Brianna asks, “What advice would you give to a communication college student graduating in May?”
This year’s graduating class will undoubtedly be in one of the most challenging environments for employment in the last decade. For starters:
– Do all the passive work: personal website, solid CV, LinkedIn profile
– Start the process of building your portfolio now – volunteer at a non-profit, take an internship, etc. as well as generating your own content
– Get skilled up in sales, because PR is a sales job (without commissions!)
– Use this time to network now, especially with all these coffee chats and virtual drop ins – join the Spin Sucks community, for example
– Get your finances in order and take advantage of all the deferment programs available – cut expenses as low as you can go
– Diversify your skills beyond standard PR – content generation, paid ads, video production, etc.
– Acknowledge there probably won’t be much hiring in PR until months after businesses open up – that’s the B2B lifecycle, hiring lags behind revenue, so consider skilling up in-house and/or doing freelance work, and PR budgets are the first to be cut and last to go up
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What follows is an AI-generated transcript. The transcript may contain errors and is not a substitute for watching the video.
In today’s episode, Brianna asks, What advice would you give to a communications college student graduating in May? Mm hmm.
Well, this year 2020 the graduating class will undoubtedly be in one of the most unique and challenging environments for employment in the last decade, if not the last century.
So there’s a bunch of things that students should be doing to get ready for that environment.
I’m going to assume if you’re in communications, you’re probably going to be looking at work in public relations, marketing, advertising, etc.
The basics first, get all the basics Alloway that means a personal website with a recognizable URL, preferably your name.
Example Christopher Penn calm, a solid CV or resume, depending on Where you are a LinkedIn profile that is fully optimized and tuned up and shows you in the best possible light, doing all the basic stuff like posting and sharing credible content on social media, etc at the basics.
Second, start the process of building your portfolio now be able to demonstrate that you have all the requisite skills through work that you’ve done.
So if you haven’t already, make sure that you’ve taken an internship, but you’re volunteering at a nonprofit or small local business, to learn the ropes to learn what you need to know and to be able to have work that you can demonstrate put up on, you know, SlideShare or whatever, that shows that you are capable of generating high quality work.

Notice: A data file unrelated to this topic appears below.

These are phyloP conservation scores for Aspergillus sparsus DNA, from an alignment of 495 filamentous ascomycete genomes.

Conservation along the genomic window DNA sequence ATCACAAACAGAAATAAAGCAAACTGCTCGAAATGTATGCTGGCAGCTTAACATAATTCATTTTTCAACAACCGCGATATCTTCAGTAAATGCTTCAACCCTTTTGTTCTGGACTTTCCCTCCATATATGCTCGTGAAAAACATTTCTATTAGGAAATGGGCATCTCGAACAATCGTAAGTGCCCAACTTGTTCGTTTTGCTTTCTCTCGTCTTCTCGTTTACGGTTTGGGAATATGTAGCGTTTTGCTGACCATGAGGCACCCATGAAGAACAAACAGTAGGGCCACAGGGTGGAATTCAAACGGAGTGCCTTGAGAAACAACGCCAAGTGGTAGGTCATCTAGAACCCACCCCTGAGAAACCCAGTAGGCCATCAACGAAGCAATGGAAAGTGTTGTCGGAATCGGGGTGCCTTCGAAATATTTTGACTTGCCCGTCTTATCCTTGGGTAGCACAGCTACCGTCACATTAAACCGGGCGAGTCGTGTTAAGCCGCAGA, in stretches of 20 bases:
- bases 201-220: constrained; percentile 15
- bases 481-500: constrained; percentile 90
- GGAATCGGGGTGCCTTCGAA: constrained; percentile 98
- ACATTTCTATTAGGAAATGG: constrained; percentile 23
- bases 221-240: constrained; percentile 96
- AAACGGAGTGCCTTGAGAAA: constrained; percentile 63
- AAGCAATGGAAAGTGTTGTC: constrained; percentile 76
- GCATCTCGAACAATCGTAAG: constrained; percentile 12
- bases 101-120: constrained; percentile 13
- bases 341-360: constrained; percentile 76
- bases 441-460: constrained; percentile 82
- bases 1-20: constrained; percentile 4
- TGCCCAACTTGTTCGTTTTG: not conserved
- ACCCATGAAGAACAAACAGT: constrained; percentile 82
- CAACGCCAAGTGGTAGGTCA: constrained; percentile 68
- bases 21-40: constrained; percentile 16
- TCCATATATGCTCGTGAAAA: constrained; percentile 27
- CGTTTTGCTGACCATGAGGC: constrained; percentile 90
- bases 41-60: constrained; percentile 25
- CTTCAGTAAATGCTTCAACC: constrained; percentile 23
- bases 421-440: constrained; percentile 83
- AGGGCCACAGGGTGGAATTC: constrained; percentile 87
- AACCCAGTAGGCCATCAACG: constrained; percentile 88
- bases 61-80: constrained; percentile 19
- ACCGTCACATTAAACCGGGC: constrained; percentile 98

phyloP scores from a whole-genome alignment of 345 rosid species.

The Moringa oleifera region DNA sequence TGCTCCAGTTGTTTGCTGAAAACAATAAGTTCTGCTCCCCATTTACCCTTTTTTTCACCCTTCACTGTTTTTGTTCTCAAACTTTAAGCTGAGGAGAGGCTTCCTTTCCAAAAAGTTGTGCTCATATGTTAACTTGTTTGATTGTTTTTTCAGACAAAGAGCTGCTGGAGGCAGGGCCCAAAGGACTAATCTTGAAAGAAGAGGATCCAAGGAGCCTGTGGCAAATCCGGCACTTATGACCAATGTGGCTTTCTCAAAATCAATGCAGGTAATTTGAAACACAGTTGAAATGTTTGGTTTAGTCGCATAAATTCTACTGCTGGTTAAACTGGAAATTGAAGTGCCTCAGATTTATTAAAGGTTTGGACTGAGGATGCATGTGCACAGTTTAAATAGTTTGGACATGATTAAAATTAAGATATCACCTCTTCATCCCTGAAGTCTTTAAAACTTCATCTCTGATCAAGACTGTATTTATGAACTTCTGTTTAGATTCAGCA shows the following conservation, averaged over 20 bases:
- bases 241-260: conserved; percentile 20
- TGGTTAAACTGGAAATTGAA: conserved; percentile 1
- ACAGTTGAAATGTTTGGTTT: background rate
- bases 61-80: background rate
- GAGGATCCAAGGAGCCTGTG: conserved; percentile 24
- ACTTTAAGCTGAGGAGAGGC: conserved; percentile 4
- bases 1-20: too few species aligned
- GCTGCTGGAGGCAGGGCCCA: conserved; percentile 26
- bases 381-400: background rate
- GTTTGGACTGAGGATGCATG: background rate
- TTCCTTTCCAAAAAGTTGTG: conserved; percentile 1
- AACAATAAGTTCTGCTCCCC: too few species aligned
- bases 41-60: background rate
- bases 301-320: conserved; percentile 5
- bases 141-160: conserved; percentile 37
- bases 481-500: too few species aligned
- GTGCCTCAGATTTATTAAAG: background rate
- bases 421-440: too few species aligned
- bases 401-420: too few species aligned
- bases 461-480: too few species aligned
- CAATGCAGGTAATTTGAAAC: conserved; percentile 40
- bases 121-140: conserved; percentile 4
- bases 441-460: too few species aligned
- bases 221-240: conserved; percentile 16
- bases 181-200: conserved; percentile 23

Third, learn sales.
Pick up you know the sales training of your choice and learn the sales process communications, public relations in particular Especially if you’re an agency side is a sales job but it’s the worst sales job in the world.
You have all the pain of sales, the cold calling, pitching the smile and dial and none of the Commission’s it’s it as a very, very difficult job.
So learn how to do sales because especially in agencies, they don’t teach you that.
At best, they just start putting on the phone with a more seasoned professional who tries to walk through it, but they don’t ever give you sales training, which is what PR is.
Use this time right now to unusual time but use it to network now.
There are so many people so many experienced professionals holding Twitter chats, coffee chats, zoom office hours, happy hours, you name it, that there’s no excuse not to be able to drop in on these.
You don’t have to go anywhere and meet other industry professionals.
If you’re not sure where to go to any of the public relations, Facebook groups, LinkedIn groups, you name it, there’s so many of these and join, you know, the happy hour of your choice stop on and join slack communities.
The spin sucks community, which is run by our friend and colleague Gini Dietrich has a phenomenal community, thousands of PR professionals.
Get in there.